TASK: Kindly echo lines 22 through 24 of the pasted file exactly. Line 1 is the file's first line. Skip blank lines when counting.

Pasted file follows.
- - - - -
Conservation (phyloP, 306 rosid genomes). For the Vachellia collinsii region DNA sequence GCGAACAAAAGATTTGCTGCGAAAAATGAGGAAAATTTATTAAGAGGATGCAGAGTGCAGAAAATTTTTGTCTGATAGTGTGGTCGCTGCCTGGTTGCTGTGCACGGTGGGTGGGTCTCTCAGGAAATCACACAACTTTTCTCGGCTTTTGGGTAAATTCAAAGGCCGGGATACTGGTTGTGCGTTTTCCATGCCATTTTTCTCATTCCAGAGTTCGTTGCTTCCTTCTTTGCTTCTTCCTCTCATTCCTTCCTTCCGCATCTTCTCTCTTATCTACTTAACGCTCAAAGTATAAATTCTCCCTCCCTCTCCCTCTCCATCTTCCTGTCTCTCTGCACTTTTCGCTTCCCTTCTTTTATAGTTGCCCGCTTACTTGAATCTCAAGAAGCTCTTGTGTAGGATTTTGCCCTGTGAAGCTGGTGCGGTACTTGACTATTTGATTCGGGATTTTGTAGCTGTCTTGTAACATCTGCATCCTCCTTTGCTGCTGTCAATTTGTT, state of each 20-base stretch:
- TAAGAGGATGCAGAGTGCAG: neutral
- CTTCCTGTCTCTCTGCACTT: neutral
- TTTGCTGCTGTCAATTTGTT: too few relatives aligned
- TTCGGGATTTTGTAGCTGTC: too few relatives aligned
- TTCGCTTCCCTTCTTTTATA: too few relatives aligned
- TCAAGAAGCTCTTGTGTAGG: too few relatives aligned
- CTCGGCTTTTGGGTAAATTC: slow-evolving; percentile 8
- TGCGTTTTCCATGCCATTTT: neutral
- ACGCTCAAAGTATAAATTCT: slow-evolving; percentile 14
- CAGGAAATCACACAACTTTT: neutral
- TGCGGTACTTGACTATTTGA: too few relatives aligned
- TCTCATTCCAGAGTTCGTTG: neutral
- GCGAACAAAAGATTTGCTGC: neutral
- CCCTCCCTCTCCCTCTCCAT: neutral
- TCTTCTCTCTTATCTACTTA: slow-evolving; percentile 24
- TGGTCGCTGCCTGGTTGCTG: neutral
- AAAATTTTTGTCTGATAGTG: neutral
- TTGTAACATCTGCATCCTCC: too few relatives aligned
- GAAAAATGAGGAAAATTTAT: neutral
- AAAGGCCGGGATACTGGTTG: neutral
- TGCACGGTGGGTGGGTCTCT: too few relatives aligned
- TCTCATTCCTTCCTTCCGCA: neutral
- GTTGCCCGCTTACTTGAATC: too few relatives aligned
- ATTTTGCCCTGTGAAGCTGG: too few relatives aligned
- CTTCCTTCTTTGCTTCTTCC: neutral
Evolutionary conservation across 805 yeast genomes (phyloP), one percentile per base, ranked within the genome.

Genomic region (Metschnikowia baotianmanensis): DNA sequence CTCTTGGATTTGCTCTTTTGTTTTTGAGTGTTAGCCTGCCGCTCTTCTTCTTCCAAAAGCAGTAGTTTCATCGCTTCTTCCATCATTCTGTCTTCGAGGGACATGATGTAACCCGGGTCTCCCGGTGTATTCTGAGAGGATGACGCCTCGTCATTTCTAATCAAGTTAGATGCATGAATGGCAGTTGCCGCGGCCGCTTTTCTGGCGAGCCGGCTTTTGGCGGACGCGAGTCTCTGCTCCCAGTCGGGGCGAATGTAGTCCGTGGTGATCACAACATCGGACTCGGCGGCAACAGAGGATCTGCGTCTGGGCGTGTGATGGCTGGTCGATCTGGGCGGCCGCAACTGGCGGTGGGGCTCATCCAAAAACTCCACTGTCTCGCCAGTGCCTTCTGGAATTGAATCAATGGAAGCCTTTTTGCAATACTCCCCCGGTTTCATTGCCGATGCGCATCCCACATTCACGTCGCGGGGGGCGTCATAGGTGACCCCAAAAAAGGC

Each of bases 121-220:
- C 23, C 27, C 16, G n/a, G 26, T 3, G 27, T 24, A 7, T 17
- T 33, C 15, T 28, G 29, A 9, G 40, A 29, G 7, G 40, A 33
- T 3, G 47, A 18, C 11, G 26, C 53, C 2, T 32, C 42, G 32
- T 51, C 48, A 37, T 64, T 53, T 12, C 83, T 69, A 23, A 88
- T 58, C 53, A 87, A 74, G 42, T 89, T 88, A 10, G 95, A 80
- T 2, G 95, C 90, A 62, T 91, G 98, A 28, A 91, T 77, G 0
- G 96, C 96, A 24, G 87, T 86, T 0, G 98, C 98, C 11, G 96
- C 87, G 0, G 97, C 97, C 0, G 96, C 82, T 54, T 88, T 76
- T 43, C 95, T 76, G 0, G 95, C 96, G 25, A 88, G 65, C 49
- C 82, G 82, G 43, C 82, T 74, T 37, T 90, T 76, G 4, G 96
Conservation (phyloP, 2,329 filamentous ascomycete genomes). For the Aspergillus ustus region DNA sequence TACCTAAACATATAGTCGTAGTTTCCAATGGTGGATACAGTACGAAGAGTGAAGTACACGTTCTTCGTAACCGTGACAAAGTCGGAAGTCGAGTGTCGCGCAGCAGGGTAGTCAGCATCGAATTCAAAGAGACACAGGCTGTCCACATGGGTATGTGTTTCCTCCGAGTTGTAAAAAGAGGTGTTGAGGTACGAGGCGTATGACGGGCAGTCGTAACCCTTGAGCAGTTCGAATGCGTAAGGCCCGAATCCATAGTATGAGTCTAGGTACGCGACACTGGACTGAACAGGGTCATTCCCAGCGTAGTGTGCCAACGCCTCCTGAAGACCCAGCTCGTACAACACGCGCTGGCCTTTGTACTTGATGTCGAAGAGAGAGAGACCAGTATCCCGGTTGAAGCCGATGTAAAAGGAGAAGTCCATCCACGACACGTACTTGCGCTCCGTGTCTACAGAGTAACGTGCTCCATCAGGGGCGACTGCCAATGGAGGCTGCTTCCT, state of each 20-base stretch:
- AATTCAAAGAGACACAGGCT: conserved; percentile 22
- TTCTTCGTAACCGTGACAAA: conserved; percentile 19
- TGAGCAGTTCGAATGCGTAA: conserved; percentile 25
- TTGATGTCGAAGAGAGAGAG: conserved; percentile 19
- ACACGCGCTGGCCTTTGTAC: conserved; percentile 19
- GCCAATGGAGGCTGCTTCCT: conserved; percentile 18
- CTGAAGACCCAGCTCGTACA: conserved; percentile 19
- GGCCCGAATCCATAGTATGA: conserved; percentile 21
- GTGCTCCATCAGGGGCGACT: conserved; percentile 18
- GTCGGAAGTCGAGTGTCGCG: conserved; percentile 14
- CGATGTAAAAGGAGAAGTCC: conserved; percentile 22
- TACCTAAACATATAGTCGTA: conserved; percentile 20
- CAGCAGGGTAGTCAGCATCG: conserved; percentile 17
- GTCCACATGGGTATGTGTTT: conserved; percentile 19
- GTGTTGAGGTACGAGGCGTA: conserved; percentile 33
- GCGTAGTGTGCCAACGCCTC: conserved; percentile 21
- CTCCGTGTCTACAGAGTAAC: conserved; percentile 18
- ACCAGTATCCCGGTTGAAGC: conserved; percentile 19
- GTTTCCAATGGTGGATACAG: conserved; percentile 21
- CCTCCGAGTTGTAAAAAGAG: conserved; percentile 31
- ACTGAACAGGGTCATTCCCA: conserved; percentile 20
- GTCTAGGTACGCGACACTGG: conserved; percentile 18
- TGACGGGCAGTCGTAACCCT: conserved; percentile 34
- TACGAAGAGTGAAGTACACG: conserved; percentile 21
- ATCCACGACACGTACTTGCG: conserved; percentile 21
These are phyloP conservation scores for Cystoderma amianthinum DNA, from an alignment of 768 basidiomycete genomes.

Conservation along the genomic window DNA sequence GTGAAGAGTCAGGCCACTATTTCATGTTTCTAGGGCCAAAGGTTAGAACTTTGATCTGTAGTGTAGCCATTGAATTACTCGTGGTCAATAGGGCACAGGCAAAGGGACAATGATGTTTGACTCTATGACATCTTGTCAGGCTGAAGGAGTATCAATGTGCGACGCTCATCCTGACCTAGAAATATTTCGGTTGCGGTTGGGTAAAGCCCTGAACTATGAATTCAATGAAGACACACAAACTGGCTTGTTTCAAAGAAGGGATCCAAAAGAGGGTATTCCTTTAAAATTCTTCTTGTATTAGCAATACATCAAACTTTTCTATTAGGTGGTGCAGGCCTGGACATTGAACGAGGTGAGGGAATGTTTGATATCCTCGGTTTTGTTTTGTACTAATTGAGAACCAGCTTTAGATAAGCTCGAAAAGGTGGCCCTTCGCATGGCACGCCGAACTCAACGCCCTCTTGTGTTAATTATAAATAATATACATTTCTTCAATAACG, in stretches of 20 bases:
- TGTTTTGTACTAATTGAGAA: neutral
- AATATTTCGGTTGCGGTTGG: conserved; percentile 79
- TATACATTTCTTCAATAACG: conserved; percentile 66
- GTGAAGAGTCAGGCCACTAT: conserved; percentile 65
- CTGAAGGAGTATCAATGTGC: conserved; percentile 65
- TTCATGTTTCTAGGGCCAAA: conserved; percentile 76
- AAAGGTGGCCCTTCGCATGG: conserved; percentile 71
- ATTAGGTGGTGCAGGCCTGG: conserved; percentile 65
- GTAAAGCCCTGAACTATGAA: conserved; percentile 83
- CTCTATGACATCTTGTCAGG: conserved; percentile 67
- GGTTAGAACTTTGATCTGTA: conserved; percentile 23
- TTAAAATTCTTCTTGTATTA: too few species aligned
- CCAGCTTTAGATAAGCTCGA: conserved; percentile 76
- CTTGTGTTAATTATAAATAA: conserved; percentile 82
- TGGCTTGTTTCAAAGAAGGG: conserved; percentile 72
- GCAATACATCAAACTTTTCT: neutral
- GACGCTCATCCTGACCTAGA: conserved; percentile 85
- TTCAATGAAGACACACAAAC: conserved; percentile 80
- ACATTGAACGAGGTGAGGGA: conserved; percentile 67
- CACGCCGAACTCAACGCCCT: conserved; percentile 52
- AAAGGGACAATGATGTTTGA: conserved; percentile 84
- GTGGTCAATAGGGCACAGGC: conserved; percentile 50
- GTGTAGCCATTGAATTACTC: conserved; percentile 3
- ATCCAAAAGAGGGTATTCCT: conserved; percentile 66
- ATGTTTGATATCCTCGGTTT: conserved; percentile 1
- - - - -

- TGCACGGTGGGTGGGTCTCT: too few relatives aligned
- TCTCATTCCTTCCTTCCGCA: neutral
- GTTGCCCGCTTACTTGAATC: too few relatives aligned